Apple Silicon Chip vs. Intel Chip



updated on 2022-10-11 to News

A fresh chapter has been added to the heated dispute between Intel and Apple. These two computer giants had previously worked together to ship MacBooks with "Core" processors, but they now no longer collaborate. Apple is now equipped with internal ARM processors known as M1/M2 chips and is ready to manage laptop production independently.

Once Apple introduces upgraded 16-inch MacBook Pro and 14-inch MacBook Pro models, we anticipate seeing the final sales of Intel-powered MacBooks before the end of this year. At that time, AMD will compete fiercely with Intel in the Chromebook and Windows laptop markets, forcing Intel out of the MacBook market.

Here is how Apple Silicon compares against the most recent processor from Intel.

Apple Silicon Chip vs. Intel Chip

Intel vs. Apple Silicon: Specs and features

The Apple M1 is the initial Apple Silicon processor. The M1 uses Arm architecture, which is commonly considered to have higher power and thermal efficiency than regular Intel chips. Apple was able to eliminate the fan from the new MacBook Air. In contrast to Intel Tiger Lake's 10nm Willow Cove design, Apple Silicon uses a 5nm technology.

To maximize battery life, the M1 processor has eight CPU cores and eight threads, four of which are high-performance cores, and the remaining four are high-efficiency cores. Just four cores and eight threads are included in the most powerful Intel Tiger Lake CPU for comparison. A spokeswoman for Intel said that because its cores are "superior" to those of other manufacturers, the business is not concerned about having fewer cores than other CPU manufacturers. However, Apple asserts that the M1 processor provides "the highest CPU performance per watt in the world," so both businesses make many grand claims.

Apple's M1 CPU only performs at a maximum frequency of 3.10 GHz, which isn't outstanding. Frequency speeds for the Intel Core i7-1185G7 processor can be increased to 4.8 GHz, a considerable increase. However, comparing specifications directly is like comparing apples and oranges (pun intended) and isn't a good picture of performance because Apple M1 and Intel Tiger Lake use such radically different architectures.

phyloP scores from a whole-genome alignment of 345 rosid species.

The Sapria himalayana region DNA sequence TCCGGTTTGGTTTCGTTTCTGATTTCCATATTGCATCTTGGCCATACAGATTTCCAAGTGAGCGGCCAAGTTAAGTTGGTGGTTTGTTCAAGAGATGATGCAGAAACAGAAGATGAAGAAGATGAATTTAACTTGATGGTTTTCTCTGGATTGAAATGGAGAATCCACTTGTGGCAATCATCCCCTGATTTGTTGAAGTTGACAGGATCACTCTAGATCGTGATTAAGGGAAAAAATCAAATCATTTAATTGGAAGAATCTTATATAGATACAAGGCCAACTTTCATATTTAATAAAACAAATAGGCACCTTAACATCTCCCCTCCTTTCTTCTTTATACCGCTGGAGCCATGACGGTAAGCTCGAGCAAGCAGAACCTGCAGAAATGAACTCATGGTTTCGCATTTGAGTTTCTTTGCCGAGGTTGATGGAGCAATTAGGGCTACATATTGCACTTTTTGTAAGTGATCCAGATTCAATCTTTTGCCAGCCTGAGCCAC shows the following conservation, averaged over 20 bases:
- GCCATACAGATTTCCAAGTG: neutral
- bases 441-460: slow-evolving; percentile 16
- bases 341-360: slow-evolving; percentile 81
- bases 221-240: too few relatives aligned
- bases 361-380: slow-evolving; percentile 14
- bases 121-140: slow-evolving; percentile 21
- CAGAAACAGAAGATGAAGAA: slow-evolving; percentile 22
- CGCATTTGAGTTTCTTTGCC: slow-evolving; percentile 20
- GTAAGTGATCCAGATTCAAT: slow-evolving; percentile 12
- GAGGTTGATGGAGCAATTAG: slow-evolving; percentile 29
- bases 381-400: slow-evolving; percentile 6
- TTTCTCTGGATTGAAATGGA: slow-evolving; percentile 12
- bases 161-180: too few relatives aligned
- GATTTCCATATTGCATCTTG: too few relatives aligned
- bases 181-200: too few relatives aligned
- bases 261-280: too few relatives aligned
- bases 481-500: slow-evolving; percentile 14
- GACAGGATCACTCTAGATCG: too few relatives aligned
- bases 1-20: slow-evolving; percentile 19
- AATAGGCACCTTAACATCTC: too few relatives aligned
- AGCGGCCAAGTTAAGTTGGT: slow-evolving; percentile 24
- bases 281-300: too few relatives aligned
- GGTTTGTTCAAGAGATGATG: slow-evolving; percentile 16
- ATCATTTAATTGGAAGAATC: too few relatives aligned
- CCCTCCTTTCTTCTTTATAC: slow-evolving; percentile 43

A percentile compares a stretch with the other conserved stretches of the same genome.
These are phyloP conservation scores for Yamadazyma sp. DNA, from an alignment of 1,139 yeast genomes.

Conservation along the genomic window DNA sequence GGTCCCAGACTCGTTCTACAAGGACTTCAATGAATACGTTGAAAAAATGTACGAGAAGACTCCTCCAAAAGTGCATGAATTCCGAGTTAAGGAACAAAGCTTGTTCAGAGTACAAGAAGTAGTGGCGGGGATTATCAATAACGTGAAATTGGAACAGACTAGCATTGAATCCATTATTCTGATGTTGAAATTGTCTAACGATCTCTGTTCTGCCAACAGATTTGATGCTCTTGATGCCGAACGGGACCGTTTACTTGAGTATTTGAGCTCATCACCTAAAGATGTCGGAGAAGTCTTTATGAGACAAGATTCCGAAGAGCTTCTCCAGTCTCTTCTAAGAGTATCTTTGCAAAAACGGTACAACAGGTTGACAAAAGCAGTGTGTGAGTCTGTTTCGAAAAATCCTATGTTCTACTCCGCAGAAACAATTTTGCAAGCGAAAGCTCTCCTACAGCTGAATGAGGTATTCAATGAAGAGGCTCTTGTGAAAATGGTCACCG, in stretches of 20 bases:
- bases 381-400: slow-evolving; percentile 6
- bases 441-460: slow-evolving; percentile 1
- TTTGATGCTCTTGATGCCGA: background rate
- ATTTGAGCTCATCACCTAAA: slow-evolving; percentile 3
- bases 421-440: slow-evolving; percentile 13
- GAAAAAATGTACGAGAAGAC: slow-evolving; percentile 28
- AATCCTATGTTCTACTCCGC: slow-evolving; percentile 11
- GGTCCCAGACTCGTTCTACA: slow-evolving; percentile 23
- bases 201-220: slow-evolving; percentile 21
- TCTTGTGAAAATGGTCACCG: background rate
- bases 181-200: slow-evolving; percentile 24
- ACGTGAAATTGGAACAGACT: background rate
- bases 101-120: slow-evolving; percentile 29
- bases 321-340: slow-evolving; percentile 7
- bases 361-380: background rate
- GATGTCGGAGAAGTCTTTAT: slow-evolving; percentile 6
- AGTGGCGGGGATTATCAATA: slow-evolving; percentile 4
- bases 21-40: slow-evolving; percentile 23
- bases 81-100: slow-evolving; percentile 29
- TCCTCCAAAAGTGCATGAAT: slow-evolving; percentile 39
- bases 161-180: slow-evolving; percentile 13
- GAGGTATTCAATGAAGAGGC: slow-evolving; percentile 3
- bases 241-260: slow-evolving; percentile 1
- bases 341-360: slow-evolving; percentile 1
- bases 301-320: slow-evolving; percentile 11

Intel CPUs vs. Apple M1: Performance

For many clients, performance is the most crucial component of a CPU. Intel remained unmatched regarding mobile chip performance, with its "Core" CPUs outperforming the competition for the longest time (the better part of a decade). At the beginning of 2020, AMD introduced its Ryzen 4000-series CPUs, which significantly surpassed Intel's dual 10th Gen (Ice Lake and Comet Lake) offerings while delivering excellent efficiency.

Apple's M1 processors dealt a crushing blow to Intel, putting AMD on the defensive. Even with software running through a Rosetta 2 translation layer, the Apple Silicon powering the most recent MacBook Pro and MacBook Air delivered a mind-blowing performance in our synthetic benchmark testing. The M1 chip has only improved as developers optimize their software to run natively on ARM.

Apple Silicon Chip vs. Intel Chip

Intel vs. Apple: Software compatibility

Since the M1 is based on ARM architecture (arm64), Intel (x86-64) applications must be executed through an emulator or software translation layer. Based on our tests, the translator in question is named Rosetta 2, and it does a fantastic job of ensuring compatibility without impairing performance.